Church of England Synod House of Clergy Rejects Limits on Women Bishops

The General Synod of the Church of England meeting this week failed to approve a proposal by the Archbishop of Canterbury to allow parishes subject to the jurisdiction of a woman bishop to shop for a male bishop instead.[1]

The Church of England began ordaining women to the priesthood in 1994, and in 2005 the General Synod voted to allow women priests to be promoted to bishops. Opponents of women bishops wanted guarantees that they could be supervised by male bishops.

The issue being debated is the fracture in the Church of England over the elevation of women to be bishops.  The Archbishop of Canterbury and the Archbishop of York had proposed a woman bishop would have full authority in her diocese but “in practice refrain from exercising” certain functions in a parish which objected to her. A “complementary bishop” would have independent powers, and the powers of the two bishops would be “co-ordinate”.

These two most senior figures in the Church of England pleaded with synod members to support a last-ditch compromise deal aimed at avoiding a split over the introduction of women bishops. The women were having none of this second class status, as you can imagine saying that women bishops should serve on the same basis as men do now, without any restriction on their authority.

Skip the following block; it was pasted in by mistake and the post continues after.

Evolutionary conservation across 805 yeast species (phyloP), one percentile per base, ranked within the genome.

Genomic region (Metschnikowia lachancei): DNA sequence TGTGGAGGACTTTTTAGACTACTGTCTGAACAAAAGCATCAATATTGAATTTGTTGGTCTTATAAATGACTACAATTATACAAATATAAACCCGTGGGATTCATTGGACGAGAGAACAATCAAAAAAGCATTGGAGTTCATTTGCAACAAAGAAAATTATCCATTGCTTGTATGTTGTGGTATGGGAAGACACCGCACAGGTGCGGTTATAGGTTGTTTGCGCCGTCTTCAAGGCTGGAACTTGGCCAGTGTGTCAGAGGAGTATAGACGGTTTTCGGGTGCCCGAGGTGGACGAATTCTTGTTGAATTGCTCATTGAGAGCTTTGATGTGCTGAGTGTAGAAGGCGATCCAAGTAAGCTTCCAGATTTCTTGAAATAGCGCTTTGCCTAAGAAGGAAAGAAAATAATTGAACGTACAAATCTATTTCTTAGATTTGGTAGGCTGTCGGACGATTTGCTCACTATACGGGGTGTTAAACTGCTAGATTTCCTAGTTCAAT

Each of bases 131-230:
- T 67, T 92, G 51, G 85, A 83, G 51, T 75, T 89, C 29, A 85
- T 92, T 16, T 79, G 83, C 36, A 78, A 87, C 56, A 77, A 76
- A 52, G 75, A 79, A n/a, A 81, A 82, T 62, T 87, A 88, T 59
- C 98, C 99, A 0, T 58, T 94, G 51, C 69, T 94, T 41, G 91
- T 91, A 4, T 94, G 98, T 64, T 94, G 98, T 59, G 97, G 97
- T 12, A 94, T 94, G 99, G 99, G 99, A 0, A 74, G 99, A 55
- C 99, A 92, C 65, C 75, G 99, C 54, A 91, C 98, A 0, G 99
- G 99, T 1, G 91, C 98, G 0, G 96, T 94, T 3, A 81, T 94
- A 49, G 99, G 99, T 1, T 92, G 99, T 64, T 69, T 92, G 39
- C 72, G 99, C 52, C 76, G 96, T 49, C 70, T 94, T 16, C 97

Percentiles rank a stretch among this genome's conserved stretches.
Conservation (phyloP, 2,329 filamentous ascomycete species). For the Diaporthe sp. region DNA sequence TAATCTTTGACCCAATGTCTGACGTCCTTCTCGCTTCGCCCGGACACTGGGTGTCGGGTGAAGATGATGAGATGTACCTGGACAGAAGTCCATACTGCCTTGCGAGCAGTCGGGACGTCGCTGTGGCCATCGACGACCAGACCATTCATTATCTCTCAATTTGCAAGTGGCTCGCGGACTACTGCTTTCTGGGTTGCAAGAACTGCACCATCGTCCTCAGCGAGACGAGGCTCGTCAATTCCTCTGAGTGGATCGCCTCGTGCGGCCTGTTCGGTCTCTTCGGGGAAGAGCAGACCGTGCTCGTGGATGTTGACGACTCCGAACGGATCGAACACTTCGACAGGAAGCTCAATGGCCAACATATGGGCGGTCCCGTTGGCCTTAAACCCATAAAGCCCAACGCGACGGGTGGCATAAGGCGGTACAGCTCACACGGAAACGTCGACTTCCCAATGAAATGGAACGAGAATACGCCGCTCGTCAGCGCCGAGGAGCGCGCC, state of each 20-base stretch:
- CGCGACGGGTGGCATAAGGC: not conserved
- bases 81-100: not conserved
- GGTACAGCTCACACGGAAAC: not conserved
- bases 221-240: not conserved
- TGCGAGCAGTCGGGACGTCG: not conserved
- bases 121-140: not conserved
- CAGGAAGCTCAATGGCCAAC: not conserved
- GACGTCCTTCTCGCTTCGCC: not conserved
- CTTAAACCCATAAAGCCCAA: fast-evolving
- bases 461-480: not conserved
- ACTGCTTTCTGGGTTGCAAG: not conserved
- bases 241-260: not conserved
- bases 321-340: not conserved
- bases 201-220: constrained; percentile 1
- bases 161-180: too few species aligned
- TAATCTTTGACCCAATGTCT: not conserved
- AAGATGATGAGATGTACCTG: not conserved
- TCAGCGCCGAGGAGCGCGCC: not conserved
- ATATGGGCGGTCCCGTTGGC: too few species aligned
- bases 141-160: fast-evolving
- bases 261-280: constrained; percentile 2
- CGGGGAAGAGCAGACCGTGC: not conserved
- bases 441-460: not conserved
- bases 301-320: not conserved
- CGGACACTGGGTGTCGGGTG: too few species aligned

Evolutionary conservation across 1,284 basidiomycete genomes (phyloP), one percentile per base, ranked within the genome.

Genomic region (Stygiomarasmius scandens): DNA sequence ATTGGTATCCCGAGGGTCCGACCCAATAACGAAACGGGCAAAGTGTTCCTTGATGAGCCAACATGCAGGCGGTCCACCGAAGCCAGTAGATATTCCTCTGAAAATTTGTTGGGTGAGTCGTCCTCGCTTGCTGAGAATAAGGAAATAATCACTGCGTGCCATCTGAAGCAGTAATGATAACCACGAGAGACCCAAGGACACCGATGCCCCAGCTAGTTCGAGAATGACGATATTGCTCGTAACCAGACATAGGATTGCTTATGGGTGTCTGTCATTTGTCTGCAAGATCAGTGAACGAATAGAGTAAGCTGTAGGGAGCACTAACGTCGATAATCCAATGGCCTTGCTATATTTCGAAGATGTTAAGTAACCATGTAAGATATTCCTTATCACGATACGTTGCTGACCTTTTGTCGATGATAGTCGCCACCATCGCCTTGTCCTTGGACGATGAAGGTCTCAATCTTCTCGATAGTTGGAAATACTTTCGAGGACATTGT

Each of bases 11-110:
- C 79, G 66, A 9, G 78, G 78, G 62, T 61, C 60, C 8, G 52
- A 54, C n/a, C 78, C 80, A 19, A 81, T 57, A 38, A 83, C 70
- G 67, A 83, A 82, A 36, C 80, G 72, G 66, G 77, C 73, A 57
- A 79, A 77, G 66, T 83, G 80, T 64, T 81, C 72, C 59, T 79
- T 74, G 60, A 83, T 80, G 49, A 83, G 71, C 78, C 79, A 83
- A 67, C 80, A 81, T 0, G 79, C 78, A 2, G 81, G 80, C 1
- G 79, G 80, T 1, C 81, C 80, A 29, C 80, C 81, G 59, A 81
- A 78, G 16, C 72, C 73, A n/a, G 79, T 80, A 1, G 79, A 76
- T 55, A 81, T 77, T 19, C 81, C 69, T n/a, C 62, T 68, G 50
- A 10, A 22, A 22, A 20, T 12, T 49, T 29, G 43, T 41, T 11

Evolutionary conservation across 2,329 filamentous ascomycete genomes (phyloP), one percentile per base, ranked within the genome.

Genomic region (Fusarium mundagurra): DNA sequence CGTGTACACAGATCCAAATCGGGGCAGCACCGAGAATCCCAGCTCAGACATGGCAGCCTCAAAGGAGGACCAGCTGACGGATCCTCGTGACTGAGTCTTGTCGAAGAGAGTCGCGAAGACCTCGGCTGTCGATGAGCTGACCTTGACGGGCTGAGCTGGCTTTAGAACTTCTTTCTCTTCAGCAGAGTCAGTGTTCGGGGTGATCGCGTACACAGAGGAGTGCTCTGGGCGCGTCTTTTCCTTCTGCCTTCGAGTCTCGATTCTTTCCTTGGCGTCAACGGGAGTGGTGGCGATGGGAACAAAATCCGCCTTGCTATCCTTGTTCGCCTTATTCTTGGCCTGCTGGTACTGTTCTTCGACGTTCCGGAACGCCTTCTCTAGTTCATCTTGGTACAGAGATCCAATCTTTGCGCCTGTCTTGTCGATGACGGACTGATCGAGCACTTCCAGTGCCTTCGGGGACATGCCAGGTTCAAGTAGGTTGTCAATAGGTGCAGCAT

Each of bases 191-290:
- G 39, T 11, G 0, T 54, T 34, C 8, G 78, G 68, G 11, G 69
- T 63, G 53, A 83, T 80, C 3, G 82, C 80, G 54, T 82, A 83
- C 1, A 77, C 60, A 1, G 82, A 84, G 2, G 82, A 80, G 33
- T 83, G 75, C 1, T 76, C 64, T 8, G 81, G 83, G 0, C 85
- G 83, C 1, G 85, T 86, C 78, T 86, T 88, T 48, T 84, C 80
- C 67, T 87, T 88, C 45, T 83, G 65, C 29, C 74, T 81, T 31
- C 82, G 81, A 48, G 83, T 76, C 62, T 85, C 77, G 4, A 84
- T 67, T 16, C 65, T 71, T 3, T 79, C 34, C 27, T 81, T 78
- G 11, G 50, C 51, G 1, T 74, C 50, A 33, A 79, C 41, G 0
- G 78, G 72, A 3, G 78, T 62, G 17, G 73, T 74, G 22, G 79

The House of Clergy seeing endless hassles and heartache over this political correctness run amok put an end to it saying  in essence a bishop is a bishop—period!

The general synod also voted against an amendment that proposed three new dioceses to cater for objectors to women bishops. The rejected amendment also would have required male bishops appointed to minister in these dioceses to declare that they would not participate in the consecration of a woman bishop or priest.

Laughable as all this sounds, the measure was approved by the House of Bishops and by the House of the Laity, but failed in the House of Clergy.  Since it required a majority vote in all three parts of the Synod it failed.  Still the process of getting to women bishops is likely to continue to be tormented since the current process means it will be 2014 before the first woman can be appointed bishop.[2]




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